Magnus is the heir to the kingdom Limeros. In many ways I found Magnus to be the most interesting character, albeit one whose actions became increasingly hard for me to overlook. Magnus holds a shameful secret. He is deeply in love with his sister Lucia, who is the only person who has ever shown him any real affection, as his father has never much cared for him and his mother, the Queen, is a cold and distant figure in his life. To be honest, having read many fantasy novels which include incest (George R. R. Martin's A Song of Ice and Fire series, Katharine Kerr's Daggerspell etc.) this element never really bothered me as much as it probably should. In real-life I would most certainly not be so understanding of it mind, but in a fantasy setting it seems I can just easily accept it and move on. 

It is soon revealed that Magnus and Lucia are not blood-related but I can see why many people would have a problem with this part of the story as Magnus only becomes aware of this during the course of the novel and his feelings go much further back. They have been raised as brother and sister and Lucia certainly does not share her brother's feelings. Magnus starts off as a deeply troubled young man and the events in the novel only serve to make him more cold and self-loathing. He is on a dark path and the choices he makes get darker as the story progresses ****spoiler begins****it is Magnus who kills Theon, earning Cleo's enmity****spoiler ends****. Magnus, somewhat in spite of himself, wants to gain his father's approval and joins with him to bring down his long-time enemy, the King of Auranos.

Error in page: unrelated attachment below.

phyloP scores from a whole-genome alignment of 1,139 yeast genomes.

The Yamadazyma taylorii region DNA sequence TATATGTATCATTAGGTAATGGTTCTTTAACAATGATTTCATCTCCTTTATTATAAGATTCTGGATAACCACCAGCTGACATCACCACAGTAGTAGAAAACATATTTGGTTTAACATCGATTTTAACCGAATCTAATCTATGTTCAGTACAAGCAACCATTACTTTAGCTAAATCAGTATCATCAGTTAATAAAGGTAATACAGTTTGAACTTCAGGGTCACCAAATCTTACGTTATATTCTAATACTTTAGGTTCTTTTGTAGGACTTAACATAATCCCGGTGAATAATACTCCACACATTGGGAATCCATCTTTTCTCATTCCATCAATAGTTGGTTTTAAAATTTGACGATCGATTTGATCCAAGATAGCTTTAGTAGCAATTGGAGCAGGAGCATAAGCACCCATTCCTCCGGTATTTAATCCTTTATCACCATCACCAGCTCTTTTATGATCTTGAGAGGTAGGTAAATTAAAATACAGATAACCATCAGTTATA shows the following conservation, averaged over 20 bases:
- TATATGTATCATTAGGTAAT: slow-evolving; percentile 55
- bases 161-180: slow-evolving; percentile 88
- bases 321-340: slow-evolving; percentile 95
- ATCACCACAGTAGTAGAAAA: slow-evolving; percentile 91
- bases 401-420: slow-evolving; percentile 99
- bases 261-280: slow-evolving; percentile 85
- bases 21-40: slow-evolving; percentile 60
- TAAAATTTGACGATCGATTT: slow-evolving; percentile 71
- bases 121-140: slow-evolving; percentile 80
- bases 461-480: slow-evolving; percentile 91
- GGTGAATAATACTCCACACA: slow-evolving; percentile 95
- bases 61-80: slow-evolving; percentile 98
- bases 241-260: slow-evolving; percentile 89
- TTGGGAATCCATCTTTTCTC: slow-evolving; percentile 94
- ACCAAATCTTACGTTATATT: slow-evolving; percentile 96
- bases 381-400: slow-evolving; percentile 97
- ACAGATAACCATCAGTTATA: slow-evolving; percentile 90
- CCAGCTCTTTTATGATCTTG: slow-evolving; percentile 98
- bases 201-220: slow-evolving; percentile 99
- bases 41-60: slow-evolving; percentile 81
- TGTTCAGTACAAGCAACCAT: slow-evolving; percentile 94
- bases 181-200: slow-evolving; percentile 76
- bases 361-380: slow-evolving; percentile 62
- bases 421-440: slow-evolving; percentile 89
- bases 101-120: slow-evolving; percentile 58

Lucia is the only main character who I never really developed any attachment to. Although she has her own point-of-view chapters and her story may become more interesting, her character was a bit of a cypher. We are told she is destined to become a very powerful sorceress, which that is why the King took her in and raised her as his own, but her character did not have much weight for me and fell a little flat.

There are a lot of familiar elements in this novel which are standard fantasy-fare: political manipulations, nations fighting each other for the throne, magic, romance, a long-awaited prophesied one, even the mysterious Watchers who have been keeping an eye on Lucia and her developing abilities are a fairly common fantasy trope. However, while this novel may not be overly original, it is a lot of fun. The plot is exciting, most of the characters are interesting and the climax leaves you anxious for the next book. I wasn't completely bowled over but I was very entertained. It was hard to get to grips with the characters at first as the book flips between the different and varied point-of-views but you did get to see every perspective of the conflict and feel sympathy for characters who will be soon pitted against each other in the forthcoming war and what follows thereafter. I am really looking forward to the next book Rebel Spring as I think the story has the potential to be even better than the first.